Post by No 7&1/2 on Sat 27 Oct 2018, 12:22 pm

Commentary from the sh media is a bit lacking in rule understanding if evidence from the summer and today's game is anything to go by. What's it like for in nz etc? Any better?

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Re: Poaching, project players, residency qualifications etc.

Post by Pot Hale on Sat 27 Oct 2018, 12:41 pm

Biltong wrote:
Taylorman wrote:
Engine#4 wrote:Why can't NZ franchises match Irish/Scottish/Welsh salaries?

Because we dont have as many fat arses on seats. What is this? Dumb day?

England: 55 million
Wales 3 million
Scotland 4 million
Ireland 5 million

NZ: 4 million.

Youre suggesting no one takes a train ride across the border to watch a match? No english fans travel to Murrayfield?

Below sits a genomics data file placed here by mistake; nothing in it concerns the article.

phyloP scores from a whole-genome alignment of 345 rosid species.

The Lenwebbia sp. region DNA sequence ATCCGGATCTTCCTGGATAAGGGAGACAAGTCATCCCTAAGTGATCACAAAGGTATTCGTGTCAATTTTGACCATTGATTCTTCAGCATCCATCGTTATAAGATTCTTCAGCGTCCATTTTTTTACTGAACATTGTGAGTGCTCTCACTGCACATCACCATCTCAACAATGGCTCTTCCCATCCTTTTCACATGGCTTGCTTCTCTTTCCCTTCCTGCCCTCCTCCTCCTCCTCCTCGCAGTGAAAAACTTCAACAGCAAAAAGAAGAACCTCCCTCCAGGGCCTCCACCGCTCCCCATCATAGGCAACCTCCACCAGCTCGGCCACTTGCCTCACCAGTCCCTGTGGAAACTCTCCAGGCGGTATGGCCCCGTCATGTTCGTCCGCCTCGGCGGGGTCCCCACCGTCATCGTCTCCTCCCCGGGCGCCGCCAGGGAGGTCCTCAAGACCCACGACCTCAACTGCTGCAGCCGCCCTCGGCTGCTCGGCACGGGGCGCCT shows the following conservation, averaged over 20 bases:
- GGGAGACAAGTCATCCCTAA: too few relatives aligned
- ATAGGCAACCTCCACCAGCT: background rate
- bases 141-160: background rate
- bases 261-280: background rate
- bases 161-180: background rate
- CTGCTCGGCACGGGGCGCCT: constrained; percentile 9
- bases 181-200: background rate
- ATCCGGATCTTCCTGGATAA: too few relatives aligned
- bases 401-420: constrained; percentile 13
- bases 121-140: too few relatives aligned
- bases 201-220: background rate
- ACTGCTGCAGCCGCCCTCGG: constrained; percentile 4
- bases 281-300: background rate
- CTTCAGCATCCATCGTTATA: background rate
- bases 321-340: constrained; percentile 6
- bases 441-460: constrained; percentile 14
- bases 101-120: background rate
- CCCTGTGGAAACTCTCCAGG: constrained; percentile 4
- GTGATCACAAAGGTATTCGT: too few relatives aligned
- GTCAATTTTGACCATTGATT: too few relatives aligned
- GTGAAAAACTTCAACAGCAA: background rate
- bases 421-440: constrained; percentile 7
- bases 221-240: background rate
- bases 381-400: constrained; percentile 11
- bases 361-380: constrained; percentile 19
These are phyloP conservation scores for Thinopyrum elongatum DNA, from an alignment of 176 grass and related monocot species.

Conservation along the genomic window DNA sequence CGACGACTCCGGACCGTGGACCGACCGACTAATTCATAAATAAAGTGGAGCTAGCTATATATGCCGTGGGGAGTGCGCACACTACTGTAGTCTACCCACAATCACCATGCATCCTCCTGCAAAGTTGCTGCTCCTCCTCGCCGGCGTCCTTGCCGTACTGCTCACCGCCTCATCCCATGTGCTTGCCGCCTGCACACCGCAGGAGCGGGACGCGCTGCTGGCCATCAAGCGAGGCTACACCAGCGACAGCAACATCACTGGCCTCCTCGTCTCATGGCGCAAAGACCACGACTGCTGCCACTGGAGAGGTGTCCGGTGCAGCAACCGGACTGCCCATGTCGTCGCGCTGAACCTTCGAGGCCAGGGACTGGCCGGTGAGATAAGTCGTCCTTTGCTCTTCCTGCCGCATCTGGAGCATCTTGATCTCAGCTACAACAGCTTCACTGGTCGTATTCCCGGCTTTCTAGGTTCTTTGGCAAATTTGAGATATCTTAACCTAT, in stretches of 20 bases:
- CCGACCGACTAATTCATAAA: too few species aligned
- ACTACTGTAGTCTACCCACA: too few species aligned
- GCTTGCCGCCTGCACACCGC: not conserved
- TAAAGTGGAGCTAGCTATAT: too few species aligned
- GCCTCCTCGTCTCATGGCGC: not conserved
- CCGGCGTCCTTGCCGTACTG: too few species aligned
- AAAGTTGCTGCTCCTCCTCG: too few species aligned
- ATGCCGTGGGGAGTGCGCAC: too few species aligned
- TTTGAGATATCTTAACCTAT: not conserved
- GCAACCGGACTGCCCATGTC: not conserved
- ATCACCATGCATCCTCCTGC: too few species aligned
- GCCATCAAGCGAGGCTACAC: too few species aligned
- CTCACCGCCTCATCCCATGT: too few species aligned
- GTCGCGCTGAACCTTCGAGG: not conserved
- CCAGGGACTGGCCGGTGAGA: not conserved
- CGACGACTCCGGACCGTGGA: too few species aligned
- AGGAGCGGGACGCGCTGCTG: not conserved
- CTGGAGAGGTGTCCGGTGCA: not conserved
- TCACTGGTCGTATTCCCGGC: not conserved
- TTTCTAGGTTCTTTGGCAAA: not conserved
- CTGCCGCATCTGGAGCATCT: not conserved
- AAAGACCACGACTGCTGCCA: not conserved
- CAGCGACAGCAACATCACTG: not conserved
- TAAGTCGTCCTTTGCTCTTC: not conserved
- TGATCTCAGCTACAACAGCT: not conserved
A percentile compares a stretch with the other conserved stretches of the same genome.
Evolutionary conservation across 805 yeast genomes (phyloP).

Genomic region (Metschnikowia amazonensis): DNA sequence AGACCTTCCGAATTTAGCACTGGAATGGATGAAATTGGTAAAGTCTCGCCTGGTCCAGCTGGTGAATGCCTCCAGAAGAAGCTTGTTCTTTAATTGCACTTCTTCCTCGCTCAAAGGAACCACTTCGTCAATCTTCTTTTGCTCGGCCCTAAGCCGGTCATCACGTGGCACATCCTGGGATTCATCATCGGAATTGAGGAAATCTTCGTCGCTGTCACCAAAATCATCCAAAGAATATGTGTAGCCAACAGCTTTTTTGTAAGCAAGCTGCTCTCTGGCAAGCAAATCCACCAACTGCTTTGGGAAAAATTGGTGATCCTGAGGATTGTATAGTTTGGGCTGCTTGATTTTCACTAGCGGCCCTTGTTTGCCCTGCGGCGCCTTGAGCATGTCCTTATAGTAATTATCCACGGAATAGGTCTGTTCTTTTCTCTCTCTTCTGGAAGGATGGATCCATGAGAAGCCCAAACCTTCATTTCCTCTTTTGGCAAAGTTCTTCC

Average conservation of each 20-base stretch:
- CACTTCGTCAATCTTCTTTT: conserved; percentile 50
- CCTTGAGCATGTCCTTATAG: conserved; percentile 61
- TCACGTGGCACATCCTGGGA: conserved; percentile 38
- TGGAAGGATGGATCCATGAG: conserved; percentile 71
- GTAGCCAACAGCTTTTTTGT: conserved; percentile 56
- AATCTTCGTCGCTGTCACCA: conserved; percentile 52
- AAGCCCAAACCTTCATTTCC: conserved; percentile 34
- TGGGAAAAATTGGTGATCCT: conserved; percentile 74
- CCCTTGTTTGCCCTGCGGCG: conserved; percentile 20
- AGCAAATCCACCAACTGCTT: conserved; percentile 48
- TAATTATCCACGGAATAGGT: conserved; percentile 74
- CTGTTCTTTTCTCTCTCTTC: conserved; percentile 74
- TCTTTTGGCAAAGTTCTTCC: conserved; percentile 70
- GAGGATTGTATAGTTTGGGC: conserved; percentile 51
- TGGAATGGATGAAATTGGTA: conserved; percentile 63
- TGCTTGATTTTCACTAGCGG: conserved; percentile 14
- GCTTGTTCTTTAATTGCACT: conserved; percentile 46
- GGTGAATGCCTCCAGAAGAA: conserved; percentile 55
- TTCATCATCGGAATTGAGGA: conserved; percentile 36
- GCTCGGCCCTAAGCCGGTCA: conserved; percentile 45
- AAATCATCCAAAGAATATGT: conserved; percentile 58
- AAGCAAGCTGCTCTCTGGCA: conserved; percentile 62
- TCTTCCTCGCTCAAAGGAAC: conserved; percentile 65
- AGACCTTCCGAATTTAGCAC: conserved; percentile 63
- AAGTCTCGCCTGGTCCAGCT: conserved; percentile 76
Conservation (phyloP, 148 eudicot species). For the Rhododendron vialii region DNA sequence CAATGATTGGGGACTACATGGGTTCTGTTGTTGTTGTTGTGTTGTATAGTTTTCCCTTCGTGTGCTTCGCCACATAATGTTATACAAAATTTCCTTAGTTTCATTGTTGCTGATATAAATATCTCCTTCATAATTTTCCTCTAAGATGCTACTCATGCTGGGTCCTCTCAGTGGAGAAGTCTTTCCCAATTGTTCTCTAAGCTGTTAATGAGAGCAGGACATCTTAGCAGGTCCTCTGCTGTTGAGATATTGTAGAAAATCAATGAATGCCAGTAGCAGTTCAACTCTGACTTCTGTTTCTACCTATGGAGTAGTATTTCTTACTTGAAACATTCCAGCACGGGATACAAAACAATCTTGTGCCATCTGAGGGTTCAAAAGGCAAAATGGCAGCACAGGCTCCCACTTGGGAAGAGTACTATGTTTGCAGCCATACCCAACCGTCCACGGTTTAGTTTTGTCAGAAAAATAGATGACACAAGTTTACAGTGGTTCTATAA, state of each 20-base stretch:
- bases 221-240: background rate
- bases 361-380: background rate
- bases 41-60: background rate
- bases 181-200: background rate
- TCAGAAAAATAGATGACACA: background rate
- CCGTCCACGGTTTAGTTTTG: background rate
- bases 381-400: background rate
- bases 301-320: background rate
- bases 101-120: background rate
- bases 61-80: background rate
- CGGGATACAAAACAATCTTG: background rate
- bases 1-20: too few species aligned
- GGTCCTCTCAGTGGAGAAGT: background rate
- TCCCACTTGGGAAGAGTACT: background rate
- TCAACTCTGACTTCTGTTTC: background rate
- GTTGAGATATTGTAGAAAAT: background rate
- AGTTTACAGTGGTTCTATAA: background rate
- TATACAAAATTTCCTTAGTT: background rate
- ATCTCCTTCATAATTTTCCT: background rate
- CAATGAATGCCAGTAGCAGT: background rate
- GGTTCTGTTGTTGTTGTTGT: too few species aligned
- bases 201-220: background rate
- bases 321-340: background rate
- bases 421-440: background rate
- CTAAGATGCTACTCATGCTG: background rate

Yeah I thought that one was obvious, but I suppose there are people to whom it isn't

It’s not obvious. Why would English fans be going to watch Edinburgh in Murrayfield - it’s a different league? And Ireland is on a different island. PRO14 clubs rely on home fan attendance - very few fans travel away outside their union with perhaps Munster being an exception on occasion.

The comparison with the three Celtic unions is a good one.
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Re: Poaching, project players, residency qualifications etc.

Post by Pot Hale on Sat 27 Oct 2018, 10:22 pm

A few current numbers in Irish Rugby on this topic:

254 Players total in senior squads and academies - not including Sevens or Women's Squads
204 are Irish-born - 80%

The Foreign-born 50 come from 11 different countries
Eng 13;SA 13;NZ 12; Aus 5; Nig/Fra/Spa/Can/USA/Geo/Zim - 1 each

The 31 SH-born players make up 12% of the total:
- 6 are non-Irish eligible - they're already capped - 4 of whom finish in June '19.
- 6 have birth parents/grandparents with some moving before 18yo.
- 4 have been Irish residency-capped
- 4 have Irish residency-qualified (under 3-year rule) but not been capped.